I'm currently looking for models who may be interested in participating. No experience is needed and I look want to celebrate a diverse representation of black women. Compensation will be in the form of free head shots and a free print of the final work.
If you or someone who know lives in the New York City area and would be interested in participating, please contact me at email@example.com.
This latest Inkscape portrait is a part of an ongoing project that I want to dedicate more time to. This image in particular was inspired by an old Ramsey Lewis Sun Goddess album, which my dad had a copy of when I was growing up. I used to love studying how wondrous it looked. Similarly, I wanted to created a sense of inner luminescence, which is why I wanted to make sure the face of my muse was awash in #gold.
I want to experiment more as I get more comfort with this series. I tried several different versions of the image, layering the portrait with lots of #Inkscapes but I felt like something simpler was better, so as not to overwhelm people with detail.
Just wanted to drop a quick note to let you know that some of my Inkscape video art will be making appearances in two tap dance dance performances choreographed by Ali "Brinae" Bradley. I got a sneak peek of the one of the performance and it's fantastic! In case you will be in the New York City and Detroit areas in the coming weeks here are the dates and locations:
Beats, Rhymes & Tap Shoes: Morris Chesnut and Friends
April 21 & 22, 2017
Apollo Theater, New York, NY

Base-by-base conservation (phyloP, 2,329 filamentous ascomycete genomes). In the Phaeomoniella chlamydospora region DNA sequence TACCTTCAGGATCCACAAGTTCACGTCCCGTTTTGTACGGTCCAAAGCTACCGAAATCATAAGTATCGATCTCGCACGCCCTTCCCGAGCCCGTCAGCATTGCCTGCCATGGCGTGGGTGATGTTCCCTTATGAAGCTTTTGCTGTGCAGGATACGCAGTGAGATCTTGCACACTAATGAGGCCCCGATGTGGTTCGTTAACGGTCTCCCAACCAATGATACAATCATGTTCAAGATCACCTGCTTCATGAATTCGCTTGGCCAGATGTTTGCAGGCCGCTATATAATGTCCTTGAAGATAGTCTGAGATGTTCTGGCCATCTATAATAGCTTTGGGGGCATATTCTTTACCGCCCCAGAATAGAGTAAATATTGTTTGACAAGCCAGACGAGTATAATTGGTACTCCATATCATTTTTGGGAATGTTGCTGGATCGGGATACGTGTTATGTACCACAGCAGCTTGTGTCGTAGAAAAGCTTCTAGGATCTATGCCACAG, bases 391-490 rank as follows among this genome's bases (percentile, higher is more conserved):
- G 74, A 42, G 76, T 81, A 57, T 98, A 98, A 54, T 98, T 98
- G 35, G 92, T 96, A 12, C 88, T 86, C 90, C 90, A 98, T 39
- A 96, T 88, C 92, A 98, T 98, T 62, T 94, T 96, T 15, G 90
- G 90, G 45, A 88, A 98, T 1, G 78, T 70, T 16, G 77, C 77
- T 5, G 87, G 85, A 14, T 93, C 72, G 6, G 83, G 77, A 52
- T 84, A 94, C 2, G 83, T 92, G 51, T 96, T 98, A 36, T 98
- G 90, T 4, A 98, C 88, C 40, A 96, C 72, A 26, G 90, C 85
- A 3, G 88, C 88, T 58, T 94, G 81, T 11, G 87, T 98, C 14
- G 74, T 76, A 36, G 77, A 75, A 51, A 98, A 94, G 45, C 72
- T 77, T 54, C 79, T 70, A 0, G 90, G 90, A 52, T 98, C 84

Beats, Rhythm, and Tap Shoes: Tribute to J Dilla and A Tribe Called Quest
Destination Forever Project workshop: "Beat Makers, Groovers, and Shakers"
Wednesday, April 26th
The Carr Center; Detroit, Michigan.
"The artist must elect to fight for freedom or slavery. I have made my choice. I had no alternative. The history of the capitalist era is characterized by the degradation of my people: despoiled of their lands, their true culture destroyed... denied equal protection of the law, and deprived their rightful place in the respect of their fellows."
In celebrating Black History month, I'm returning to my Black Superheroes series with new portraits of Black civil rights pioneers and wanted to start with Paul Robeson. In what seems to be a moment of synchronicity, I stumbled upon an article today in USA Today that discussed how Paul Robeson's activist legacy is so relevant to current times because it merged art with activism.
Robeson was born in Princeton, New Jersey in 1898 to a father who was a former slave and went on to become an All American football player at Rutgers University and became class valedictorian. While pursuing his law degree at Columbia University, he sang and performed in various off campus productions. As his notoriety as an actor and vocalist grew, he became increasingly interested in civil rights issues of Black Americans. Robeson traveled abroad often and he eventually embraced Soviet communist principles because of its seemingly colorblind philosophy. Unfortunately, his support for communism cost him his career; during the McCarthy era, he was investigated by the US government and stripped of his passport. Unable to earn a income or travel abroad, his career suffered and never recovered. He spent his remaining years in declining health and seclusion but still remained committed to the principles of activism and social justice.
Robeson the athlete, intellectual, artist, and activist, was a renaissance man who's legacy is currently undergoing a resurgence at a time when we need it the most. May his work inspire us to be "the gatekeepers of truth" and to speak up against injustice wherever we see it.